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The Defense Appropriations Bill May Be Timely, But It’s Not Better

The House Appropriations Committee’s new bill fails to protect US taxpayers’ interests in four ways.

Words: Steve Ellis
Pictures: US Department of Defense

The US House Appropriations Committee recently passed its defense appropriations bill for fiscal year 2024. Sponsored by Rep. Ken Calvert (R-Calif.), the measure provides $826.45 billion in new discretionary spending for the upcoming fiscal year, which he touts as being $285.87 million more than the president’s budget request. Of course, more doesn’t necessarily equal better.

As a longtime taxpayer watchdog, I have spent much of my career arguing that Congress should pass separate appropriations bills for each subcommittee rather than rolling everything into a rushed, must-pass omnibus bill that typically leads to the inclusion of costly and unrequested spending provisions that could not survive the scrutiny of committee hearings or floor votes. This has been all too common in recent years, so it is salutary to have a defense passed by the committee in mid-June.

However, we must not confuse this appropriation bill’s timeliness with effectiveness, because a number of this bill’s provisions fail to protect Americans against 21st-century challenges in the critical arenas of national security and sound fiscal policy. In particular, the subcommittee’s fiscal year 2024’s defense appropriations bill prevents the US Navy from modernizing its naval warfare capabilities by forcing it to maintain ships of dubious military value while forcing the Department of Defense to spend vast sums on legacy fighter aircraft programs plagued with cost overruns and operational deficiencies.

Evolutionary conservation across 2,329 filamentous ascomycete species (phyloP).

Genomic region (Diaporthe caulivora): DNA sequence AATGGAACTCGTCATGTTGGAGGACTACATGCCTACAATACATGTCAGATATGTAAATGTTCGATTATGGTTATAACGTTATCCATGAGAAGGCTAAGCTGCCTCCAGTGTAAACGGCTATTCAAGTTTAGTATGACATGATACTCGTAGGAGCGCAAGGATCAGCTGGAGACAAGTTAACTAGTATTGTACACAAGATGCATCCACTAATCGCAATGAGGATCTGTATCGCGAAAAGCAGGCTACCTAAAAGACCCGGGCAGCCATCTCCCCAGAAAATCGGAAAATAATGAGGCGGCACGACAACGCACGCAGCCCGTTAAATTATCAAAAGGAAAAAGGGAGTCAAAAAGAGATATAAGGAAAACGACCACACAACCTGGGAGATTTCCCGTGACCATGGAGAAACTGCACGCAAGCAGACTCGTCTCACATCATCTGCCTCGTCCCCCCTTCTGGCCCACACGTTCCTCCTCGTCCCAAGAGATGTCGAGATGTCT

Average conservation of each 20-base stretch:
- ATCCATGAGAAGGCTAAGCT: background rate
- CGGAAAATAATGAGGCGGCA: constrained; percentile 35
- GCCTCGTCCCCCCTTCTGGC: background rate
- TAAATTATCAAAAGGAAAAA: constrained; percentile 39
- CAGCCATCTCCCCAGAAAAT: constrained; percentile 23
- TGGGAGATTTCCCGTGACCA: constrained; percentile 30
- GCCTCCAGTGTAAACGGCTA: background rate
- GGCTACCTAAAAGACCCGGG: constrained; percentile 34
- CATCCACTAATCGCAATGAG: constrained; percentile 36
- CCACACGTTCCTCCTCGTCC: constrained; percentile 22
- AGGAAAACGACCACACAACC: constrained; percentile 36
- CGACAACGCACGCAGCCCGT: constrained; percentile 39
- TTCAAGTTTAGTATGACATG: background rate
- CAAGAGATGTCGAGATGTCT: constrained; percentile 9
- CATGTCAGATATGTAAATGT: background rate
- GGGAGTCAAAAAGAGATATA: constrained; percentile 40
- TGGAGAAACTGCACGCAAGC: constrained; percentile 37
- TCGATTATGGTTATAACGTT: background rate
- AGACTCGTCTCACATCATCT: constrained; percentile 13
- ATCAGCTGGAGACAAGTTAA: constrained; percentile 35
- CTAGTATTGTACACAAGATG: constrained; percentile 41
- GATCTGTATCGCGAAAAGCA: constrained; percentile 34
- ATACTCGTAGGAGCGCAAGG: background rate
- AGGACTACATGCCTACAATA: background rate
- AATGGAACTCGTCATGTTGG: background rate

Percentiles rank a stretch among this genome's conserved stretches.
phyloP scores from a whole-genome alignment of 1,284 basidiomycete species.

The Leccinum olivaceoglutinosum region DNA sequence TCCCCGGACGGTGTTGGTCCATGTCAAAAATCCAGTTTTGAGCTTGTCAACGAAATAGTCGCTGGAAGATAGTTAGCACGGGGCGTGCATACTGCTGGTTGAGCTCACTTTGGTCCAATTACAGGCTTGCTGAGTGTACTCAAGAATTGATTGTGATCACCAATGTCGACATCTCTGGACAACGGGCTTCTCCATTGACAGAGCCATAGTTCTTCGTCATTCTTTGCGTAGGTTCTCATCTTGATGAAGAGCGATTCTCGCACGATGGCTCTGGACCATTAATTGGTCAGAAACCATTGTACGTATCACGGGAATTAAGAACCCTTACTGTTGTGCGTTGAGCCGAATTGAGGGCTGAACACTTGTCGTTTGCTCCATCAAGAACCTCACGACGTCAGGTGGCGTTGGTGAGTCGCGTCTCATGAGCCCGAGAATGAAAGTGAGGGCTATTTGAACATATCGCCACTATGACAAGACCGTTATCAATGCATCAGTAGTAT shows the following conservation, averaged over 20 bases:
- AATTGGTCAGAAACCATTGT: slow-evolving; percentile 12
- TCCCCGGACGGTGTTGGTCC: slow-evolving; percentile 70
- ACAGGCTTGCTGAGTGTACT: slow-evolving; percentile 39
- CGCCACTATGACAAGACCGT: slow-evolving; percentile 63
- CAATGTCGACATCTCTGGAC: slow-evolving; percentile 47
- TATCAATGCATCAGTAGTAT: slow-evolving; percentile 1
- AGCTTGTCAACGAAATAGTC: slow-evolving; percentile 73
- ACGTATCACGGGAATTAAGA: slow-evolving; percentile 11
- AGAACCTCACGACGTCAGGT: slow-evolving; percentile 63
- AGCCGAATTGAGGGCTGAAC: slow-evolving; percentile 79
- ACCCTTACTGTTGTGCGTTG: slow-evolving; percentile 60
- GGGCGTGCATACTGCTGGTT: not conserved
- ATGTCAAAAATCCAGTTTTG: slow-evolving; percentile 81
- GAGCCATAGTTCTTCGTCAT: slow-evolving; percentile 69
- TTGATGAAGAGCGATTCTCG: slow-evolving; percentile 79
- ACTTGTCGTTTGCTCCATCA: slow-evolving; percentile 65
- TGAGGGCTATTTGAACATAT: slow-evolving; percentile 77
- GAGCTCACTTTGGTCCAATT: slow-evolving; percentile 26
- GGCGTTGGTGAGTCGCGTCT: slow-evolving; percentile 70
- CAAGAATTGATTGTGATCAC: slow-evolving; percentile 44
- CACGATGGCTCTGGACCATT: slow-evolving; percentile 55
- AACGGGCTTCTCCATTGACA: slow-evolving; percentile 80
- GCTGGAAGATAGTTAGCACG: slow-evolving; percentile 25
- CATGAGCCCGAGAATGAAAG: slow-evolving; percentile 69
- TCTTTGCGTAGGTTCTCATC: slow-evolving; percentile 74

Even as House appropriators anchor Cold War-era defense procurements that fail to protect Americans from proliferating threats in today’s multipolar nuclear environment, they are also preventing the Department of Defense from taking prudent, cost-effective action to combat climate change — a pressing challenge that threatens our economic and national security alike. In fact, they take pride in cutting funding from Pentagon proposals to mitigate the impacts on their facilities.

Failing to Protect Taxpayers’ Best Interests 

There are four areas in which the new defense appropriations bill fails US taxpayers. The first has to do with the maintenance of the Littoral Combat Ship (LCS). The LCS is a surface vessel envisioned to be “a networked, agile, stealthy surface combatant capable of defeating anti-access and asymmetric threats in the littorals,” which has faced significant operational challenges, delays, and deficiencies. The LCS has not met operational standards, could hardly be called a “combatant,” and suffers issues related to the ship’s self-defense capabilities and failure rates of essential equipment, as documented by the Government Accountability Office (GAO).

We must not confuse this appropriation bill’s timeliness with effectiveness, because a number of this bill’s provisions fail to protect Americans against 21st-century challenges in the critical arenas of national security and sound fiscal policy.

While the US Navy has been directed to take steps to address some of these issues, there is no comprehensive plan to tackle the identified deficiencies, and the navy’s request this year to decommission two LCS vessels was denied by the House appropriators. The navy is now focused on reorganizing its fleet and is procuring more capable warships. The remaining 31 LCSs may find limited roles such as peacetime patrols or training exercises with allied navies, but their future utility remains uncertain.